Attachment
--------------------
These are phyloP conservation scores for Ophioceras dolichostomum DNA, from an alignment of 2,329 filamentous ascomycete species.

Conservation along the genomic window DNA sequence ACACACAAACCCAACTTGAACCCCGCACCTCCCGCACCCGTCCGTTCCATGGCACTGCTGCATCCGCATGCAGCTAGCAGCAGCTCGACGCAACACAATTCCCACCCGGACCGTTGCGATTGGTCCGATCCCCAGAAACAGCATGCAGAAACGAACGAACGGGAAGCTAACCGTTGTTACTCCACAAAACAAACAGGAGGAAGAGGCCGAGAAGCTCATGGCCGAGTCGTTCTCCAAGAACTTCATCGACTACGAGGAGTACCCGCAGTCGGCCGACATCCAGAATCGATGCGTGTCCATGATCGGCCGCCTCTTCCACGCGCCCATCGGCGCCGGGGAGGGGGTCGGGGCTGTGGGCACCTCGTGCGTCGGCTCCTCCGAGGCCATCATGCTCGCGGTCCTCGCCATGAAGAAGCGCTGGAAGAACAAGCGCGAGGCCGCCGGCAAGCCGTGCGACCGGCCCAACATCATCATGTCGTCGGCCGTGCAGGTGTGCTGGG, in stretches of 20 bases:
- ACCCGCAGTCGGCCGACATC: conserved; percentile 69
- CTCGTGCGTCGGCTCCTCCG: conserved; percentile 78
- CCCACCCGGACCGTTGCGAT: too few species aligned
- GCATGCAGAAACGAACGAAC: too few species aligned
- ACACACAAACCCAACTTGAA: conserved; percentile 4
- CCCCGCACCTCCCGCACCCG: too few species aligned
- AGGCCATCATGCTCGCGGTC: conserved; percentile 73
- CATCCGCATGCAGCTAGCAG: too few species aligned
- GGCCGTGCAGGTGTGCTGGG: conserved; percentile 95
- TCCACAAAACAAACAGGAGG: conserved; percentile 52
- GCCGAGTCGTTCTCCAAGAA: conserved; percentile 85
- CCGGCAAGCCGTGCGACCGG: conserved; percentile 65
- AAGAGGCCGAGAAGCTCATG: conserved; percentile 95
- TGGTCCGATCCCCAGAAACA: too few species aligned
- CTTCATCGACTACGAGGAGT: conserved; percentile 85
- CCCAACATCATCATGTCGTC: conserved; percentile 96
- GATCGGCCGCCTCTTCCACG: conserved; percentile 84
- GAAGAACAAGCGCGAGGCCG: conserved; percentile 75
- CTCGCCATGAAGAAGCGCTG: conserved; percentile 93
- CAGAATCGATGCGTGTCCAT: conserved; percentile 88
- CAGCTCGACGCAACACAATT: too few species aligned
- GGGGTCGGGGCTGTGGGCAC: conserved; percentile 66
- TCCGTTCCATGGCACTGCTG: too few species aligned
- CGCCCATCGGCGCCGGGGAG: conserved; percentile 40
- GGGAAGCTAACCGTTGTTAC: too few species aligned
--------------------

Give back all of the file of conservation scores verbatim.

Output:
These are phyloP conservation scores for Ophioceras dolichostomum DNA, from an alignment of 2,329 filamentous ascomycete species.

Conservation along the genomic window DNA sequence ACACACAAACCCAACTTGAACCCCGCACCTCCCGCACCCGTCCGTTCCATGGCACTGCTGCATCCGCATGCAGCTAGCAGCAGCTCGACGCAACACAATTCCCACCCGGACCGTTGCGATTGGTCCGATCCCCAGAAACAGCATGCAGAAACGAACGAACGGGAAGCTAACCGTTGTTACTCCACAAAACAAACAGGAGGAAGAGGCCGAGAAGCTCATGGCCGAGTCGTTCTCCAAGAACTTCATCGACTACGAGGAGTACCCGCAGTCGGCCGACATCCAGAATCGATGCGTGTCCATGATCGGCCGCCTCTTCCACGCGCCCATCGGCGCCGGGGAGGGGGTCGGGGCTGTGGGCACCTCGTGCGTCGGCTCCTCCGAGGCCATCATGCTCGCGGTCCTCGCCATGAAGAAGCGCTGGAAGAACAAGCGCGAGGCCGCCGGCAAGCCGTGCGACCGGCCCAACATCATCATGTCGTCGGCCGTGCAGGTGTGCTGGG, in stretches of 20 bases:
- ACCCGCAGTCGGCCGACATC: conserved; percentile 69
- CTCGTGCGTCGGCTCCTCCG: conserved; percentile 78
- CCCACCCGGACCGTTGCGAT: too few species aligned
- GCATGCAGAAACGAACGAAC: too few species aligned
- ACACACAAACCCAACTTGAA: conserved; percentile 4
- CCCCGCACCTCCCGCACCCG: too few species aligned
- AGGCCATCATGCTCGCGGTC: conserved; percentile 73
- CATCCGCATGCAGCTAGCAG: too few species aligned
- GGCCGTGCAGGTGTGCTGGG: conserved; percentile 95
- TCCACAAAACAAACAGGAGG: conserved; percentile 52
- GCCGAGTCGTTCTCCAAGAA: conserved; percentile 85
- CCGGCAAGCCGTGCGACCGG: conserved; percentile 65
- AAGAGGCCGAGAAGCTCATG: conserved; percentile 95
- TGGTCCGATCCCCAGAAACA: too few species aligned
- CTTCATCGACTACGAGGAGT: conserved; percentile 85
- CCCAACATCATCATGTCGTC: conserved; percentile 96
- GATCGGCCGCCTCTTCCACG: conserved; percentile 84
- GAAGAACAAGCGCGAGGCCG: conserved; percentile 75
- CTCGCCATGAAGAAGCGCTG: conserved; percentile 93
- CAGAATCGATGCGTGTCCAT: conserved; percentile 88
- CAGCTCGACGCAACACAATT: too few species aligned
- GGGGTCGGGGCTGTGGGCAC: conserved; percentile 66
- TCCGTTCCATGGCACTGCTG: too few species aligned
- CGCCCATCGGCGCCGGGGAG: conserved; percentile 40
- GGGAAGCTAACCGTTGTTAC: too few species aligned